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Estuarine migration of sand goby Pomatoschistus minutus explored by means of otolith [SR/CA]
Guelinckx, J.; Maes, J.; de Pontual, H.; Bohn, M.; Ogor, A.; Volckaert, F.A.M.J. (2008). Estuarine migration of sand goby Pomatoschistus minutus explored by means of otolith [SR/CA], in: Guelinckx, J. Estuarine habitat use by a goby species: a geochemical approach = Estuarien habitatgebruik door een grondelsoort: een geochemische benadering. pp. 101-113
In: Guelinckx, J. (2008). Estuarine habitat use by a goby species: a geochemical approach = Estuarien habitatgebruik door een grondelsoort: een geochemische benadering. PhD Thesis. Katholieke Universiteit Leuven, Laboratorium voor Aquatische Ecologie: Leuven. ISBN 978-90-8649-165-0. 163 pp., more

Available in Authors 
    VLIZ: Open Repository 133960 [ OMA ]

Keyword
    Marine

Authors  Top 
  • Guelinckx, J., more
  • Maes, J., more
  • de Pontual, H.
  • Bohn, M.
  • Ogor, A.
  • Volckaert, F.A.M.J., more

Abstract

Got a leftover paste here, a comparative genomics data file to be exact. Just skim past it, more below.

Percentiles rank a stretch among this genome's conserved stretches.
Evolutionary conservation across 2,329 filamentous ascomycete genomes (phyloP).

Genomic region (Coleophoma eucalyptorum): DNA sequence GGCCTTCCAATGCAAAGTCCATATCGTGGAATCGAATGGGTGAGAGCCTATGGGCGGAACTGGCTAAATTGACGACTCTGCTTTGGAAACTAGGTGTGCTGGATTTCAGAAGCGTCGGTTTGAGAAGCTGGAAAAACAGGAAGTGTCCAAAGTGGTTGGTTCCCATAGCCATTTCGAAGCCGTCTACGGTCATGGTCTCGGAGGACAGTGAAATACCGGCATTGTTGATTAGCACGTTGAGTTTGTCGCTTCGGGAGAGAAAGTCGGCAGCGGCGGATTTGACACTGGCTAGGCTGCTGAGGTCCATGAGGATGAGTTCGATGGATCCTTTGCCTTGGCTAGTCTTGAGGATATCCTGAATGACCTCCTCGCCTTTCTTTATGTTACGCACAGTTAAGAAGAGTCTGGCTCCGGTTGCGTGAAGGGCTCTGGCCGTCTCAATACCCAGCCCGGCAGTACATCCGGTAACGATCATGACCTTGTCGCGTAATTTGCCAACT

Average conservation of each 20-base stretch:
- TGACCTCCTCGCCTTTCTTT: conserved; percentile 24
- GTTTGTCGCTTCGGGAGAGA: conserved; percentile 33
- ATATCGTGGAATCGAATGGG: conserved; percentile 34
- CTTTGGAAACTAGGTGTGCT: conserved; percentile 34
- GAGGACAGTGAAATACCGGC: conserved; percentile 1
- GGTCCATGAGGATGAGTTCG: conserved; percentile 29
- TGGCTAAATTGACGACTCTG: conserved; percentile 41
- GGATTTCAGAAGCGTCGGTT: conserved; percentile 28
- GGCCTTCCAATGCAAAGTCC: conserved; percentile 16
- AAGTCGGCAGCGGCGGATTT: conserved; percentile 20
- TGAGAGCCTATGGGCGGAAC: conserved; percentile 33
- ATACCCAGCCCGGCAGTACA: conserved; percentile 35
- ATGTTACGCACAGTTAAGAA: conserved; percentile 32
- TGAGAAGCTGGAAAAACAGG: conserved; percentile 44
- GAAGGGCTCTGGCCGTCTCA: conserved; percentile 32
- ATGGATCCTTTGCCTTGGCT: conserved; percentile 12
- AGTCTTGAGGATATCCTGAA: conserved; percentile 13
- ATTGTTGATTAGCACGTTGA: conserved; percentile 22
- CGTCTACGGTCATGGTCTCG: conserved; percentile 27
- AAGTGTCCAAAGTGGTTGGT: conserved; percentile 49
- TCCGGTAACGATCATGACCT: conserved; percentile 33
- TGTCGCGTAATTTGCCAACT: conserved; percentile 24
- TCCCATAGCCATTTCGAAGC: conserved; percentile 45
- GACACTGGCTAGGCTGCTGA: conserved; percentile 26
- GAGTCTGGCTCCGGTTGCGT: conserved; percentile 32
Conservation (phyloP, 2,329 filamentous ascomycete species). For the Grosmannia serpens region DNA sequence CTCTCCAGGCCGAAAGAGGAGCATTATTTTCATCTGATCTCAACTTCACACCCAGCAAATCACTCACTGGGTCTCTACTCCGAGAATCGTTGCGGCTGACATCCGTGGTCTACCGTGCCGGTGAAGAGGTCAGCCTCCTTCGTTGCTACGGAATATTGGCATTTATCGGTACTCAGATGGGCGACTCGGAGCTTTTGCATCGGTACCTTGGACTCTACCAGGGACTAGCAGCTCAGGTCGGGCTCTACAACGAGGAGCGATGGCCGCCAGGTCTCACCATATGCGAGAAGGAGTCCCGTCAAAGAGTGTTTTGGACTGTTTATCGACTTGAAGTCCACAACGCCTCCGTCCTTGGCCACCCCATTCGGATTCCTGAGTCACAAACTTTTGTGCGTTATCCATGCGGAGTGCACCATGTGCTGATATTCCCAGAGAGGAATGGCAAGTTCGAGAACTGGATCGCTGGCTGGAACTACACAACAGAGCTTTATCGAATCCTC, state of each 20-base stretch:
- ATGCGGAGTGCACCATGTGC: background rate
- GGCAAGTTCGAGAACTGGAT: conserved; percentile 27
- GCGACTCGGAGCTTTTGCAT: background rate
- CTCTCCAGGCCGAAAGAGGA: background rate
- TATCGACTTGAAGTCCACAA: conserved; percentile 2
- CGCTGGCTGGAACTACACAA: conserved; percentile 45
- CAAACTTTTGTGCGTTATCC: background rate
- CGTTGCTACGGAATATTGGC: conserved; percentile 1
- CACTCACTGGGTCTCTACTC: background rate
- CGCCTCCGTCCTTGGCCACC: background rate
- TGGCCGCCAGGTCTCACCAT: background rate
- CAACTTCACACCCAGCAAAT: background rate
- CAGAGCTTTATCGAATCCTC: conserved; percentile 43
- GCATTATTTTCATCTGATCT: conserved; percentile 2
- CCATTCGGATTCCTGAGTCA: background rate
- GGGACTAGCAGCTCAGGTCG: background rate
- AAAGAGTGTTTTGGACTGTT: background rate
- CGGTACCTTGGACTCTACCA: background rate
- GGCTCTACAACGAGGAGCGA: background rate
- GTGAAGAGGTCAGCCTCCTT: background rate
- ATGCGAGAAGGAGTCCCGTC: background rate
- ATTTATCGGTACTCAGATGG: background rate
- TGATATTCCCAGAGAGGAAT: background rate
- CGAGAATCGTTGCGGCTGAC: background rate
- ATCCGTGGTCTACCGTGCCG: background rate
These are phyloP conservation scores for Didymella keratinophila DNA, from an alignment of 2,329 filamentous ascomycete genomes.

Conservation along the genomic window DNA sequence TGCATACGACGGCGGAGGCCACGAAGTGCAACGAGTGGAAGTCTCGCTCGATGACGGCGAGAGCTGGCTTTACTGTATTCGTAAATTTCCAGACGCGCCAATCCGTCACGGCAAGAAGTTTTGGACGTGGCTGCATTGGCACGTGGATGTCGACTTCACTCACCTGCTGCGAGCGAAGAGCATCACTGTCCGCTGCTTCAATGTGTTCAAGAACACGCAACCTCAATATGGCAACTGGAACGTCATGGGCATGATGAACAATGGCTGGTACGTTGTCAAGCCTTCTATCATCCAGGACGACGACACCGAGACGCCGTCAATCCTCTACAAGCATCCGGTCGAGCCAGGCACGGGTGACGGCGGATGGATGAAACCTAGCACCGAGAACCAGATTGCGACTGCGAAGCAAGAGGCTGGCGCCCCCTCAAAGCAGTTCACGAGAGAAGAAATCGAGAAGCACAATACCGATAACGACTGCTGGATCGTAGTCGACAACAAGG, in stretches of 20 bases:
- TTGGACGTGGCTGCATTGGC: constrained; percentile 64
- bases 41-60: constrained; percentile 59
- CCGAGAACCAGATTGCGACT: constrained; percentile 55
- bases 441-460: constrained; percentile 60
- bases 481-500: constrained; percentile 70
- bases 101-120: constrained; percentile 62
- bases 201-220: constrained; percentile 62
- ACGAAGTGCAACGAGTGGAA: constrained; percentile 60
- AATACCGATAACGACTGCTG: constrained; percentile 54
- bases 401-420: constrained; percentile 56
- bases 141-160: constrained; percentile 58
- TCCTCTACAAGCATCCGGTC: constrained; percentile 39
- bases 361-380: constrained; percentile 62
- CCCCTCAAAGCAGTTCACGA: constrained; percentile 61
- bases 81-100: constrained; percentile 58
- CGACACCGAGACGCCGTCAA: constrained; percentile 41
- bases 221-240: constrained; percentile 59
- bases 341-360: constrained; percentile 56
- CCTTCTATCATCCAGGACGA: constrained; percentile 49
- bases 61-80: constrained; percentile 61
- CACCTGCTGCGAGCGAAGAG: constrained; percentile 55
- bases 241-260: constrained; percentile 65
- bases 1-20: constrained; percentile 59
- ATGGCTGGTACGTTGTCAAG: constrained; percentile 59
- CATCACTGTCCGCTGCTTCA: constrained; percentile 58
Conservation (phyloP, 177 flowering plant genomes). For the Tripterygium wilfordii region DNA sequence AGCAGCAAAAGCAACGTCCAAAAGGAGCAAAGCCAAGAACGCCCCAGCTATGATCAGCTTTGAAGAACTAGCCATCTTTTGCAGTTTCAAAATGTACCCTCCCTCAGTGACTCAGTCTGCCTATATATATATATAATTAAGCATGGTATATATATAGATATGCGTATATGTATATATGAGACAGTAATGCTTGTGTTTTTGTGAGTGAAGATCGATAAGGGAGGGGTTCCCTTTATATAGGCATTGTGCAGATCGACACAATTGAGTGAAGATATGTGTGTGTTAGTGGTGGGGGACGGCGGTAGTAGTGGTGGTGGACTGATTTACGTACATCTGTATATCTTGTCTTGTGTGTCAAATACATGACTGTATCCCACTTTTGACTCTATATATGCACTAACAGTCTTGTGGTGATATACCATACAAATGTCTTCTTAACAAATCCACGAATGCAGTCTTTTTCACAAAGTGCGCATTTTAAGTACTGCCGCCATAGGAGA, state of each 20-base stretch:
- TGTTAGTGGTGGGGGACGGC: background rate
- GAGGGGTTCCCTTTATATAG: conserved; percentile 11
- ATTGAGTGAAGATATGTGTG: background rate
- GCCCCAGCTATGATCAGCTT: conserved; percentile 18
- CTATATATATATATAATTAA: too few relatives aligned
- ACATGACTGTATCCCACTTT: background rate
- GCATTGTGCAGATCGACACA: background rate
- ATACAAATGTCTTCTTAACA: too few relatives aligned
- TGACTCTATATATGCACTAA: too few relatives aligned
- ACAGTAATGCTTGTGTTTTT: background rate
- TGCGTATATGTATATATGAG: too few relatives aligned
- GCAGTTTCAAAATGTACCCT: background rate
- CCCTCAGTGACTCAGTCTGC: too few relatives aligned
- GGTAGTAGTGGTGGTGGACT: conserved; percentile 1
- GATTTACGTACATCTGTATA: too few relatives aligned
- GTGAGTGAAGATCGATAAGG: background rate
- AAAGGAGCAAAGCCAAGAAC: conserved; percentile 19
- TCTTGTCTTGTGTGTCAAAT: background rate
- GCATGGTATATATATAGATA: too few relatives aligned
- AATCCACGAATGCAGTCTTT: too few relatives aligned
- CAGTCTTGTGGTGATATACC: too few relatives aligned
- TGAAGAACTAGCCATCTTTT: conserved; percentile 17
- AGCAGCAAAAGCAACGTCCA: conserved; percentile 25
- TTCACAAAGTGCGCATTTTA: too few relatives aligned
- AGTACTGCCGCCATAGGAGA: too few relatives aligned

Ratios of strontium to calcium laid down as a lifetime record in otoliths are regularly used to reconstruct salinity histories of fishes. In this study, the chronologies of otolith [Sr/Ca] were qualitatively examined to chart movements of sand gobies Pomatoschistus minutus (Pallas 1770) in the Scheldt estuary. Variable patterns of estuarine habitat use were detected, suggesting that the migratory behaviour is probably much more diversified than assumed previously. The individuals displayed variable periods of residency in brackish water areas, with different timing of immigration. Additionally, repeated migrations between the lower and the upper estuary were detected. Consequently, it was concluded that sand gobies display a large flexibility in life histories regarding habitat choice. Furthermore, low [Sr/Ca] values near the nucleus implied that the Scheldt estuary also acts as a breeding ground for sand goby. Estuarine spawning has been detected in other estuaries but has not been observed yet in the Scheldt estuary. Finally, an elevation in otolith [Sr/Ca] occurring at a body size of approximately 15 mm is probably related to physiological stress during metamorphosis from a pelagic to a demersal life style.

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